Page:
Defense Minister Moshe Ya'alon said on Monday that Israel's policy is not to intervene in the Syrian conflict, "as long as it doesn’t hurt our interest – such as transfer of advanced weapons, missiles, chemical weapons to Hezbollah or escalating the theater."
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Speaking at the Knesset's Foreign Affairs and Defense Committee, Ya'alon said that Hezbollah is moving its elite forces into Syria, and that the country has become a battleground between the Shia and Sunni worlds with each side "massacring the other."
Ya'alon said that Israel is watching closely the Russian-Syrian deal to supply Assad's military with advanced S-300 missile systems, but added that the systems are unlikely to be supplied before 2014.
President Bashar Assad, he said, controls 40 percent of the country's territory, while rebels have taken over at least four neighborhoods in the capital Damascus. He added that Israel is providing humanitarian assistance along the border and treating some casualties. "We are keeping a low profile in this matter," he said. "We have no intention of building refugee camps."
Regarding the Israeli-Palestinian issue, the defense minister said that "Israel does not wish to rule over the Palestinians." "We are ready to launch negotiations as long as there are no preconditions," he said, "and then discuss everything, not just borders." However, he added, "the Palestinians keep avoiding [negotiations] by setting preconditions… we are not willing to pay just for the Palestinians to agree to sit at the table." Ya'alon also mentioned the recent spate in 'price tag' attacks, saying he views them as an act of terror.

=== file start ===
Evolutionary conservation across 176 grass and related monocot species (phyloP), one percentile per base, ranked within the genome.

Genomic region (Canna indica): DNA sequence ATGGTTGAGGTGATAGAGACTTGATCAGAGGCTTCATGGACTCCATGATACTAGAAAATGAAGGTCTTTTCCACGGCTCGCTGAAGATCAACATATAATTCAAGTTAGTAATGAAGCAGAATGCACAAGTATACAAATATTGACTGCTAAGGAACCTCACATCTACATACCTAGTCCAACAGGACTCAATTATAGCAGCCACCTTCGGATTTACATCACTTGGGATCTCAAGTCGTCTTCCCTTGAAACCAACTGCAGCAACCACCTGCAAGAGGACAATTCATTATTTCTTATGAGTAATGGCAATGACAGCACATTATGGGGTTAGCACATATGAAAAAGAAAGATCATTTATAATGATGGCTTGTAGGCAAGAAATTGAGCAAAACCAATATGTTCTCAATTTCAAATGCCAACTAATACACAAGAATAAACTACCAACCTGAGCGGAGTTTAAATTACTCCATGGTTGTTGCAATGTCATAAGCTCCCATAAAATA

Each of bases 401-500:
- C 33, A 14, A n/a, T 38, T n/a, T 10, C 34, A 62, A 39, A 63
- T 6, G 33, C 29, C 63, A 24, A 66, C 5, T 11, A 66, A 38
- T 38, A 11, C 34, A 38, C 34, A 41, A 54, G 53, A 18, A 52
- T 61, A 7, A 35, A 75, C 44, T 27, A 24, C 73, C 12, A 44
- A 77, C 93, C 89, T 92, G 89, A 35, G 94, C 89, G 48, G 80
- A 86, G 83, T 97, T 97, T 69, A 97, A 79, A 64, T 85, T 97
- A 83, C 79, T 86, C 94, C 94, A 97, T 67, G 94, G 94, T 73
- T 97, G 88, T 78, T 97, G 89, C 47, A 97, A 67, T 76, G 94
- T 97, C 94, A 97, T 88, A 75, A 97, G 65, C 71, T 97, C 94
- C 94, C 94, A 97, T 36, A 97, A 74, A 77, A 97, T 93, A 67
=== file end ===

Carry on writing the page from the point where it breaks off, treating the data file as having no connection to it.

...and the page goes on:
Clashes between Hezbollah and Syrian rebels
On Sunday, Lebanese security sources said that several fighters were killed in an overnight clash between Hezbollah guerillas and Syrian rebel forces in Lebanon's eastern border region.
One source said 15 rebels were killed in the fighting east of the Bekaa Valley town of Baalbek, but the exact toll would not be clear until bodies could be retrieved from the remote and rugged border area. One Hezbollah fighter also died, he said.
Syria's two-year-old conflict has increasingly sucked in its smaller neighbor, with deadly fighting shaking the northern Lebanese city of Tripoli and rockets hitting the Bekaa Valley and southern Beirut.
Guerrillas from Shi'ite Muslim Hezbollah, which supports Iranian-backed President Assad, are fighting alongside his army to drive rebels from the Syrian border town of Qusair, while Lebanese Sunni Muslim fighters have joined the anti-Assad revolt.
The latest fighting took place near Ain el-Jaouze in a finger of Lebanese territory which extends into Syria. The sources said the rebels may have been ambushed as they set up rockets to fire into Shi'ite areas of the Bekaa Valley.